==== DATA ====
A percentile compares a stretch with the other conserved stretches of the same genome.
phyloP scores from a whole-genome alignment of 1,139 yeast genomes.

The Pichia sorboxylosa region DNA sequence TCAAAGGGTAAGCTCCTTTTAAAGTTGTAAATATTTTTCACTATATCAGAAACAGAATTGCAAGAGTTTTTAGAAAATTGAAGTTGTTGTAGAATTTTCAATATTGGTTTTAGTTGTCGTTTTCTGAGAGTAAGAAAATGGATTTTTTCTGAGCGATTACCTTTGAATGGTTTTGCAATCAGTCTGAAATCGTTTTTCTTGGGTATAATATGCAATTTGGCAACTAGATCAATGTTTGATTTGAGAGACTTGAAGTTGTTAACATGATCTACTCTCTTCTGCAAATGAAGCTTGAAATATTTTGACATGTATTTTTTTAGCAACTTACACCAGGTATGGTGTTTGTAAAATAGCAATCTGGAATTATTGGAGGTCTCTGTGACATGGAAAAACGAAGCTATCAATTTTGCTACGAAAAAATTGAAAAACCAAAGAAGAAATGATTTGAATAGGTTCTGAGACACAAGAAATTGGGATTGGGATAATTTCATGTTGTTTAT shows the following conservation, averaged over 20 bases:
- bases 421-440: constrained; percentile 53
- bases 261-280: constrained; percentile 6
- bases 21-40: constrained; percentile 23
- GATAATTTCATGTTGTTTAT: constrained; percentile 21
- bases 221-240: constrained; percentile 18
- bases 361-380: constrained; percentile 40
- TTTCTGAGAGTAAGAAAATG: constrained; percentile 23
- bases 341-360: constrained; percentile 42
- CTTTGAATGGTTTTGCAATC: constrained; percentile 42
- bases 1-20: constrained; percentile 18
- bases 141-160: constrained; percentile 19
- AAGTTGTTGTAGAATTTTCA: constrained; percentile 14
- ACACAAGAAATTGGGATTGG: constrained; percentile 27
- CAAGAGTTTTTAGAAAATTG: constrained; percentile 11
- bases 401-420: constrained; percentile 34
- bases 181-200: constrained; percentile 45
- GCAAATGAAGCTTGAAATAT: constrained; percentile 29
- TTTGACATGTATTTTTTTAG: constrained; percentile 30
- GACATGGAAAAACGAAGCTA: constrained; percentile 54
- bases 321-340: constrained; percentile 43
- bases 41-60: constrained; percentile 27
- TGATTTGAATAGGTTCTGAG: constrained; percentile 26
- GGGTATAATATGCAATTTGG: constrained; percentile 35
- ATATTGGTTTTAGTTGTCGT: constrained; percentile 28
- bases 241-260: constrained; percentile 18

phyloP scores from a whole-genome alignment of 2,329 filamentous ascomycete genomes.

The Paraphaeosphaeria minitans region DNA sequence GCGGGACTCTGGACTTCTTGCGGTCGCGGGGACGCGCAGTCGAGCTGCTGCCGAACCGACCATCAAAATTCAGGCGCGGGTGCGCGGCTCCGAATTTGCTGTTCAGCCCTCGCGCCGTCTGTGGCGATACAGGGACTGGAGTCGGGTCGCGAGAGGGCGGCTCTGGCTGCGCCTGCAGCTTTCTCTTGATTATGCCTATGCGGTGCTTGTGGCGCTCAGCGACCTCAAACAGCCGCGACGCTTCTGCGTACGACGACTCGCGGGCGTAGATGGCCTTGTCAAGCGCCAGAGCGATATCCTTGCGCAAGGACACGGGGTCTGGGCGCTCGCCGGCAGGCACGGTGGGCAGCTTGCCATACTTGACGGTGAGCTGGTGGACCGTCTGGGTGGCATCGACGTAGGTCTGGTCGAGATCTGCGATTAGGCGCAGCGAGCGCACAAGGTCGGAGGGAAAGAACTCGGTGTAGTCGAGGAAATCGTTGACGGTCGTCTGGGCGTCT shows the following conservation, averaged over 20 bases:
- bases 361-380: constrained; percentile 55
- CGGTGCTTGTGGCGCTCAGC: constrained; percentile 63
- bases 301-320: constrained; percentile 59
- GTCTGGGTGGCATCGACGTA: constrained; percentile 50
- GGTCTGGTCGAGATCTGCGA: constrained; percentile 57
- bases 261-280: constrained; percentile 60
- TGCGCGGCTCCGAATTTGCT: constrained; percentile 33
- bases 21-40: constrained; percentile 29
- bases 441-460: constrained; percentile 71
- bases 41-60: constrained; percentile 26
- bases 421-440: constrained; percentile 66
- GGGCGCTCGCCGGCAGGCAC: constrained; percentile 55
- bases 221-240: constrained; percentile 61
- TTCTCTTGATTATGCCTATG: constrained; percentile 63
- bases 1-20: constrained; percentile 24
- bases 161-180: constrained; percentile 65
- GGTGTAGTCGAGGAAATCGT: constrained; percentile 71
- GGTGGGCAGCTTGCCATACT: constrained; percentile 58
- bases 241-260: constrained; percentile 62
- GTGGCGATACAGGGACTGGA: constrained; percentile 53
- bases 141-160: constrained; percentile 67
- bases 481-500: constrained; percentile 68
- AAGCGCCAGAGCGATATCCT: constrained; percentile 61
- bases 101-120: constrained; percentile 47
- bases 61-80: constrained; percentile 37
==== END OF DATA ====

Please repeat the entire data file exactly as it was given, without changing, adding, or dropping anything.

A percentile compares a stretch with the other conserved stretches of the same genome.
phyloP scores from a whole-genome alignment of 1,139 yeast genomes.

The Pichia sorboxylosa region DNA sequence TCAAAGGGTAAGCTCCTTTTAAAGTTGTAAATATTTTTCACTATATCAGAAACAGAATTGCAAGAGTTTTTAGAAAATTGAAGTTGTTGTAGAATTTTCAATATTGGTTTTAGTTGTCGTTTTCTGAGAGTAAGAAAATGGATTTTTTCTGAGCGATTACCTTTGAATGGTTTTGCAATCAGTCTGAAATCGTTTTTCTTGGGTATAATATGCAATTTGGCAACTAGATCAATGTTTGATTTGAGAGACTTGAAGTTGTTAACATGATCTACTCTCTTCTGCAAATGAAGCTTGAAATATTTTGACATGTATTTTTTTAGCAACTTACACCAGGTATGGTGTTTGTAAAATAGCAATCTGGAATTATTGGAGGTCTCTGTGACATGGAAAAACGAAGCTATCAATTTTGCTACGAAAAAATTGAAAAACCAAAGAAGAAATGATTTGAATAGGTTCTGAGACACAAGAAATTGGGATTGGGATAATTTCATGTTGTTTAT shows the following conservation, averaged over 20 bases:
- bases 421-440: constrained; percentile 53
- bases 261-280: constrained; percentile 6
- bases 21-40: constrained; percentile 23
- GATAATTTCATGTTGTTTAT: constrained; percentile 21
- bases 221-240: constrained; percentile 18
- bases 361-380: constrained; percentile 40
- TTTCTGAGAGTAAGAAAATG: constrained; percentile 23
- bases 341-360: constrained; percentile 42
- CTTTGAATGGTTTTGCAATC: constrained; percentile 42
- bases 1-20: constrained; percentile 18
- bases 141-160: constrained; percentile 19
- AAGTTGTTGTAGAATTTTCA: constrained; percentile 14
- ACACAAGAAATTGGGATTGG: constrained; percentile 27
- CAAGAGTTTTTAGAAAATTG: constrained; percentile 11
- bases 401-420: constrained; percentile 34
- bases 181-200: constrained; percentile 45
- GCAAATGAAGCTTGAAATAT: constrained; percentile 29
- TTTGACATGTATTTTTTTAG: constrained; percentile 30
- GACATGGAAAAACGAAGCTA: constrained; percentile 54
- bases 321-340: constrained; percentile 43
- bases 41-60: constrained; percentile 27
- TGATTTGAATAGGTTCTGAG: constrained; percentile 26
- GGGTATAATATGCAATTTGG: constrained; percentile 35
- ATATTGGTTTTAGTTGTCGT: constrained; percentile 28
- bases 241-260: constrained; percentile 18

phyloP scores from a whole-genome alignment of 2,329 filamentous ascomycete genomes.

The Paraphaeosphaeria minitans region DNA sequence GCGGGACTCTGGACTTCTTGCGGTCGCGGGGACGCGCAGTCGAGCTGCTGCCGAACCGACCATCAAAATTCAGGCGCGGGTGCGCGGCTCCGAATTTGCTGTTCAGCCCTCGCGCCGTCTGTGGCGATACAGGGACTGGAGTCGGGTCGCGAGAGGGCGGCTCTGGCTGCGCCTGCAGCTTTCTCTTGATTATGCCTATGCGGTGCTTGTGGCGCTCAGCGACCTCAAACAGCCGCGACGCTTCTGCGTACGACGACTCGCGGGCGTAGATGGCCTTGTCAAGCGCCAGAGCGATATCCTTGCGCAAGGACACGGGGTCTGGGCGCTCGCCGGCAGGCACGGTGGGCAGCTTGCCATACTTGACGGTGAGCTGGTGGACCGTCTGGGTGGCATCGACGTAGGTCTGGTCGAGATCTGCGATTAGGCGCAGCGAGCGCACAAGGTCGGAGGGAAAGAACTCGGTGTAGTCGAGGAAATCGTTGACGGTCGTCTGGGCGTCT shows the following conservation, averaged over 20 bases:
- bases 361-380: constrained; percentile 55
- CGGTGCTTGTGGCGCTCAGC: constrained; percentile 63
- bases 301-320: constrained; percentile 59
- GTCTGGGTGGCATCGACGTA: constrained; percentile 50
- GGTCTGGTCGAGATCTGCGA: constrained; percentile 57
- bases 261-280: constrained; percentile 60
- TGCGCGGCTCCGAATTTGCT: constrained; percentile 33
- bases 21-40: constrained; percentile 29
- bases 441-460: constrained; percentile 71
- bases 41-60: constrained; percentile 26
- bases 421-440: constrained; percentile 66
- GGGCGCTCGCCGGCAGGCAC: constrained; percentile 55
- bases 221-240: constrained; percentile 61
- TTCTCTTGATTATGCCTATG: constrained; percentile 63
- bases 1-20: constrained; percentile 24
- bases 161-180: constrained; percentile 65
- GGTGTAGTCGAGGAAATCGT: constrained; percentile 71
- GGTGGGCAGCTTGCCATACT: constrained; percentile 58
- bases 241-260: constrained; percentile 62
- GTGGCGATACAGGGACTGGA: constrained; percentile 53
- bases 141-160: constrained; percentile 67
- bases 481-500: constrained; percentile 68
- AAGCGCCAGAGCGATATCCT: constrained; percentile 61
- bases 101-120: constrained; percentile 47
- bases 61-80: constrained; percentile 37